Controversial Rhode Island Truck-Only Tolls Raise Infrastructure Funds

September 12, 2019 by Meyer Baron
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Tolls on Large Trucks

Rhode Island’s roads and bridges are in the worst condition of any in the country, according to data from the U.S. Department of Transportation, the Census Bureau and the Environmental Protection Agency. The Ocean State has taken steps to address the problem — one that has punched a $450 million hole in the state budget — but their solution doesn’t sit well with the freight-trucking industry.

Rhode Island plans to construct a dozen gantries that will assess tolls on large trucks only, Classes 8, 9, 10, 11, 12 and 13. These classes cover the vast majority of trucks that carry freight from one state to another.

The first two toll gantries became operative in June 2018 on Interstate 95 in Hopkinton and Exeter. In their first year of operation, these toll locations collected $7.2 million. The rest of the gantries are planned for Interstates 95, 195, 295, U.S. Route 6 and State Route 146.

Effects on the freight trucking industry

Trucks are limited to paying no more than one toll charge per facility in each direction. Current tolls are $3.25 and $3.50, depending on the location. As more toll gantries are built, a $40 per day limit will go into effect. But even with a $40 per day cap, some trucks could be seeing a monthly cost increase of close to $1,000 for driving through Rhode Island. Imagine how similar programs in other states would impact the cost of shipping freight by truck.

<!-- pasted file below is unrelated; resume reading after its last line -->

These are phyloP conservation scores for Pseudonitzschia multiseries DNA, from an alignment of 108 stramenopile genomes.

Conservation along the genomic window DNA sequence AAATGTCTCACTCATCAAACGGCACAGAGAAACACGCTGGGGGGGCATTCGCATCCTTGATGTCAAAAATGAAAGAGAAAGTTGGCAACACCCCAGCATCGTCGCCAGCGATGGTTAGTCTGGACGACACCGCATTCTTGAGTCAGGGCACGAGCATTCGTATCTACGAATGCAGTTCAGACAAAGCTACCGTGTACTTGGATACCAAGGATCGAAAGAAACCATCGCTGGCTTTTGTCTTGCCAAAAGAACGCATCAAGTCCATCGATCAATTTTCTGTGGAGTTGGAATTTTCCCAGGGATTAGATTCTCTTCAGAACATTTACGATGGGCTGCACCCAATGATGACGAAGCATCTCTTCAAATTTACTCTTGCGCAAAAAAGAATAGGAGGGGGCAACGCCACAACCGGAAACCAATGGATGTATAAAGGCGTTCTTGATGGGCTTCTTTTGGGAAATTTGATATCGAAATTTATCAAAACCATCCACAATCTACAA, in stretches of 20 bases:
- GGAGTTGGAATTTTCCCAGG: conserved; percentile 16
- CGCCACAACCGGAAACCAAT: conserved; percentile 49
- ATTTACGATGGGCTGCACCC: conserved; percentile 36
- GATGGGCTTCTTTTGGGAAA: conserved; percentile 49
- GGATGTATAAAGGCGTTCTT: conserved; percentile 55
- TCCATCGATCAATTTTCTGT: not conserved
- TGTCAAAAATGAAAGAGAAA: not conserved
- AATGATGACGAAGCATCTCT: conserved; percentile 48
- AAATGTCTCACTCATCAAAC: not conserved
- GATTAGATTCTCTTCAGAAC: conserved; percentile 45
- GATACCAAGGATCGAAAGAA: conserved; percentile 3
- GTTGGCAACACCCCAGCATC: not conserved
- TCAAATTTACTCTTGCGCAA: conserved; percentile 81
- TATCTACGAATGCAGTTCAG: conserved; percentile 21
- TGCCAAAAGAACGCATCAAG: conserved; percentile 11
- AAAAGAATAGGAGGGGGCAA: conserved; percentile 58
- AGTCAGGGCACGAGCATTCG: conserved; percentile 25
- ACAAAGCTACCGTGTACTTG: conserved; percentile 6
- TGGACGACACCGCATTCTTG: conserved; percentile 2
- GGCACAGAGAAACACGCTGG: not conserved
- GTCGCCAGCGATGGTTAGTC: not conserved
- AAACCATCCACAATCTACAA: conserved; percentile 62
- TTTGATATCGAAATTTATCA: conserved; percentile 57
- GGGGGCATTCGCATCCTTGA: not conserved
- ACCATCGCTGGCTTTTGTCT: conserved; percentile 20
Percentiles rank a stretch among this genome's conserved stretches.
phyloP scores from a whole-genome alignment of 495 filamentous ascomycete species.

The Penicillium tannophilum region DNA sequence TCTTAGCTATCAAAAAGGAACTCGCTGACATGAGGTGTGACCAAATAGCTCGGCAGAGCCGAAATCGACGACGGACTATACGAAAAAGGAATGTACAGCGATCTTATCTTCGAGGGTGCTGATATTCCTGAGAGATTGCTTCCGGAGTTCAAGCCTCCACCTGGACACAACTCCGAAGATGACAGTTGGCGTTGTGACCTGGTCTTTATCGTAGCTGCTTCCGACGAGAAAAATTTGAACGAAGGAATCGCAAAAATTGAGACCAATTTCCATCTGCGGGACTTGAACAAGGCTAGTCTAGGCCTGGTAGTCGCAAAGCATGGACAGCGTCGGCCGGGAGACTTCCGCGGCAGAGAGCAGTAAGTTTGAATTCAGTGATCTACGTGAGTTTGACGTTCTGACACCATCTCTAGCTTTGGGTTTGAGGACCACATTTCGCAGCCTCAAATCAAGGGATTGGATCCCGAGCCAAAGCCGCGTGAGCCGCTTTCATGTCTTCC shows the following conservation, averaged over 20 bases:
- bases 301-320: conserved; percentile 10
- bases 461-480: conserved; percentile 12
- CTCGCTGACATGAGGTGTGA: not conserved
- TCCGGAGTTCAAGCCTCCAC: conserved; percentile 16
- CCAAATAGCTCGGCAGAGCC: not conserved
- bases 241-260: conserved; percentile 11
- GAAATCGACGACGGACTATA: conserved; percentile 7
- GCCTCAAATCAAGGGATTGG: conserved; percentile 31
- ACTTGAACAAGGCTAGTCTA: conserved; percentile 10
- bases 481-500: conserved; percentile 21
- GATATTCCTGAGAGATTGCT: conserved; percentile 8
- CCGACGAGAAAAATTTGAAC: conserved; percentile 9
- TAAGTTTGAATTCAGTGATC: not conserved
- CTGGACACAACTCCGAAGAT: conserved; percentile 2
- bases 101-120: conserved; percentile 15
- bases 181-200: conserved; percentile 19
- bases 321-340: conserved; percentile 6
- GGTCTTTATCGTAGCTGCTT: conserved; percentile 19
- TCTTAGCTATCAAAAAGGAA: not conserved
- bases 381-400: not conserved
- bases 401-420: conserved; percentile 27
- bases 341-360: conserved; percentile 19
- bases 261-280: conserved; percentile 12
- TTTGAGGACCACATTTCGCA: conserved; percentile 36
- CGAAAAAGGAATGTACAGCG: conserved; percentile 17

That’s why the American Trucking Association (ATA) and several freight carriers filed suit in federal court on July 10, 2018, questioning the constitutionality of a program they say favors in-state truckers and singles out interstate carriers that use large tractor-trailers.

ATA lawyer Rich Pianka said, “This plan of theirs violates the Constitution’s Commerce Clause, which prevents states from imposing these kinds of burdens on interstate commerce.  We want to make sure to establish that other states don’t get the same idea and try to use interstate commerce – and interstate trucking – as a piggy bank for their funding issues.”

But in the spring of 2019, a judge ruled that the court did not have jurisdiction to decide the case. The ATA filed an appeal to that decision nine days later, on March 28.

Meanwhile, Rhode Island continues to build more gantries — the third one went online in mid-August — and Connecticut is doing its own study of assessing tolls against heavy-duty trucks only.

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